Forgetting all the jargon, here’s what you need to know: the iWOW 3D lumps its magic into three realms of signal processing. The first is “wide surround.” This does exactly what it sounds like it should do — it effectively spreads out the sound and creates a wider audio image that is truly impressive. Think of it as the difference between a two-speaker sound bar and a real surround sound setup.
The second thing it does is fix bass frequencies and delivery. You might not have known the bass was broken on your current headphones, but it is. Apple offers some great EQ settings in iOS that help in some respects, but the results are often muddy and they never sound quite right with each different genre of music. The iWOW 3D’s bass enhancer makes bass sound massive, but not to the point where your speakers will be crackling. It seems like the perfect bass tweak and if you crank the volume up to about 75%, your head very well may explode — but in a good way.
Finally, the iWOW 3D finesses the high and mid-range frequencies to compensate for all that new-found bass. The result, when all three effects are combined, is sound more impressive than I ever thought I would hear coming out of a cell phone. It’s pretty remarkable. There’s a free companion app that allows users do enable and disable each of the three effects individually, but I could easily live without it. All three effects are on by default and that’s the way it should stay.
While there’s plenty to love about the iWOW 3D, there are also a few problems of varying degrees that I have with the gadget. First, there is a big white indicator light on the front of the unit that lets you know when it is enabled. Indicator lights are great, but this one is huge and annoying. A tiny white LED on the side would have been sufficient.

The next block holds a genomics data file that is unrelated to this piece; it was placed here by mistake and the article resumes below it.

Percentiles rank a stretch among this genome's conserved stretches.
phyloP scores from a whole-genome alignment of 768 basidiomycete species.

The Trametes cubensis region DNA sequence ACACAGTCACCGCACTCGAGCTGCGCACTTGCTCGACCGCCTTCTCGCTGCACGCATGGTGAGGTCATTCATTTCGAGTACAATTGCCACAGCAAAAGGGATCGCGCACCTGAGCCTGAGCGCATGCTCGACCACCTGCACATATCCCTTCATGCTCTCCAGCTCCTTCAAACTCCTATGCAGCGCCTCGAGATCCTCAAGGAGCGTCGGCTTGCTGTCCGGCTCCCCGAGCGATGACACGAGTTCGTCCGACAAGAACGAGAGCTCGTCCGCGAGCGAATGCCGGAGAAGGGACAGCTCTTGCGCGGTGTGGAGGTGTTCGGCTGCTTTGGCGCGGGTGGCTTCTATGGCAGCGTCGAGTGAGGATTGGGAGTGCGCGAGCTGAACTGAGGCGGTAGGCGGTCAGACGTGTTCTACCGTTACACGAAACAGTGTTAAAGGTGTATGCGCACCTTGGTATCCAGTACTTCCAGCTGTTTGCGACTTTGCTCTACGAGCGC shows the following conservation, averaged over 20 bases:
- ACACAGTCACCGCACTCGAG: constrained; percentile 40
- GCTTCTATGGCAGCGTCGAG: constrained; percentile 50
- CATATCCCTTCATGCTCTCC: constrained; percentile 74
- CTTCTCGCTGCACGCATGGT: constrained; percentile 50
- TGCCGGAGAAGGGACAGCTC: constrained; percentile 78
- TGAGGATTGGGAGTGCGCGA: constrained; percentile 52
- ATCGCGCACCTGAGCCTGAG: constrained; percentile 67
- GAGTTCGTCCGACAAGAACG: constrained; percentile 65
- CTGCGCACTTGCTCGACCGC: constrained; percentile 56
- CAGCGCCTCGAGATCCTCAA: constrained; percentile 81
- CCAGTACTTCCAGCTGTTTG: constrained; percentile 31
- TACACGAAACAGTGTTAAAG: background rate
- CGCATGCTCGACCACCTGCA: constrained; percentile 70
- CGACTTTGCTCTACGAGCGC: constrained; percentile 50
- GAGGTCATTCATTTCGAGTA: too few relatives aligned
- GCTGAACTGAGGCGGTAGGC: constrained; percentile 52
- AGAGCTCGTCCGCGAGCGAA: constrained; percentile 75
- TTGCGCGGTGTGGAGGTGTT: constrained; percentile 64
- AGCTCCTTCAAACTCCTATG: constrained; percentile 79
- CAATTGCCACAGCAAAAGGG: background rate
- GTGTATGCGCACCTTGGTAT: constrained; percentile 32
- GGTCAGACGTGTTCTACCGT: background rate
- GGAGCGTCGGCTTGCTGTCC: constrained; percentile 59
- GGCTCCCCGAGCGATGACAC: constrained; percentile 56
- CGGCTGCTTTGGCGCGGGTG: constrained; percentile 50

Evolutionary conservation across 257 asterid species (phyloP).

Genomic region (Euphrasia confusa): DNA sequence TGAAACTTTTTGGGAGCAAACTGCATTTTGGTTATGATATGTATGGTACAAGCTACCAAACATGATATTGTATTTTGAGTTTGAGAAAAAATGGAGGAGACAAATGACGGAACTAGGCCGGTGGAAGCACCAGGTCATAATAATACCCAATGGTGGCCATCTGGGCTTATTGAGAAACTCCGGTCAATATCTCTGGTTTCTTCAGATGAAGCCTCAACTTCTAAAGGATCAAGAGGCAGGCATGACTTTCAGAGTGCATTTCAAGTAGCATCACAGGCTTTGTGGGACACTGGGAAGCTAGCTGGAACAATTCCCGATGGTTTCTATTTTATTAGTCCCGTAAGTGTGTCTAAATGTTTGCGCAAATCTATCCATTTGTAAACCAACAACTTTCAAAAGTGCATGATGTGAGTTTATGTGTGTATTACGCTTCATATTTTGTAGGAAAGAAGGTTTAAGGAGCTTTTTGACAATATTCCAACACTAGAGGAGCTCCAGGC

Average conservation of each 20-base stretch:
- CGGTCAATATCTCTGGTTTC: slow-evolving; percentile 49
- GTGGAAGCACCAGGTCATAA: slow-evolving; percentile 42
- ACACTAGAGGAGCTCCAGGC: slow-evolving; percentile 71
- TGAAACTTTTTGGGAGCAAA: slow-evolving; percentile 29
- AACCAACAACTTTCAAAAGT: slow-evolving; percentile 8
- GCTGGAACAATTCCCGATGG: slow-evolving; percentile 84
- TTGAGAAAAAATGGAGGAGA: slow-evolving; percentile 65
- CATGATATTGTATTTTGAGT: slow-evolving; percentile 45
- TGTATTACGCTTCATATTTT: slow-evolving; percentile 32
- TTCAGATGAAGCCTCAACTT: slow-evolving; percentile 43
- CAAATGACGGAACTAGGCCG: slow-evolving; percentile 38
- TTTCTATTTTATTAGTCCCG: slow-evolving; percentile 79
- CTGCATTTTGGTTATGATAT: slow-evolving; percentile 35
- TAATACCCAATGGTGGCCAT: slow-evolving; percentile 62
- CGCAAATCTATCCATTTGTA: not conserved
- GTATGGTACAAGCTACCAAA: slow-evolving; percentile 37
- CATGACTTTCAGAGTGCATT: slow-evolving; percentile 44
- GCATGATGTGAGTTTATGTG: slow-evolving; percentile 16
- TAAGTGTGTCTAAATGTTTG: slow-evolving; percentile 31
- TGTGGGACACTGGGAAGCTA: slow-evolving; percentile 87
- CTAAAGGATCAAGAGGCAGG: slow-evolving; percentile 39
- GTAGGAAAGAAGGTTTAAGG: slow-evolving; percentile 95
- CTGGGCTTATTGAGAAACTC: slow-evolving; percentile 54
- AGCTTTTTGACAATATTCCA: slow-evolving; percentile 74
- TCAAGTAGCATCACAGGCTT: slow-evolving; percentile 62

Slightly more important is the hiss. Like many powered audio devices, the iWOW 3D emits a low-level hiss when connected and turned on. It’s faint and you can’t hear it at all when music is playing, but it’s annoying at first during parts of a track that are silent or very quiet. It’s also annoying at first while watching movies or TV shows. I say “at first” because after a while, it gets to a point where you adjust to the sound and forget about it unless you intentionally concentrate on it.
Last but certainly not least is an Apple-imposed limitation: while connected through the iWOW 3D, in-line remotes and microphones will not work. This means you can’t pause or skip backward or forward with button clicks on your headset’s remote, and you can’t talk on the phone until you unplug the device. This is Apple’s fault, as the 30-pin dock connector does not make these functions available, but it’s a pretty big limitation nonetheless.
Those qualms aside, I’ve really enjoyed the iWOW 3D in the couple of weeks I have been using it. So far I’ve had three other people check out the device as well, and the results have been the same in each case. Eyes widen, jaws drop ever so slightly, and the listener is wowed.
But hearing is believing. The SRS iWOW 3D can be ordered from SRS’s online shop for $59.99.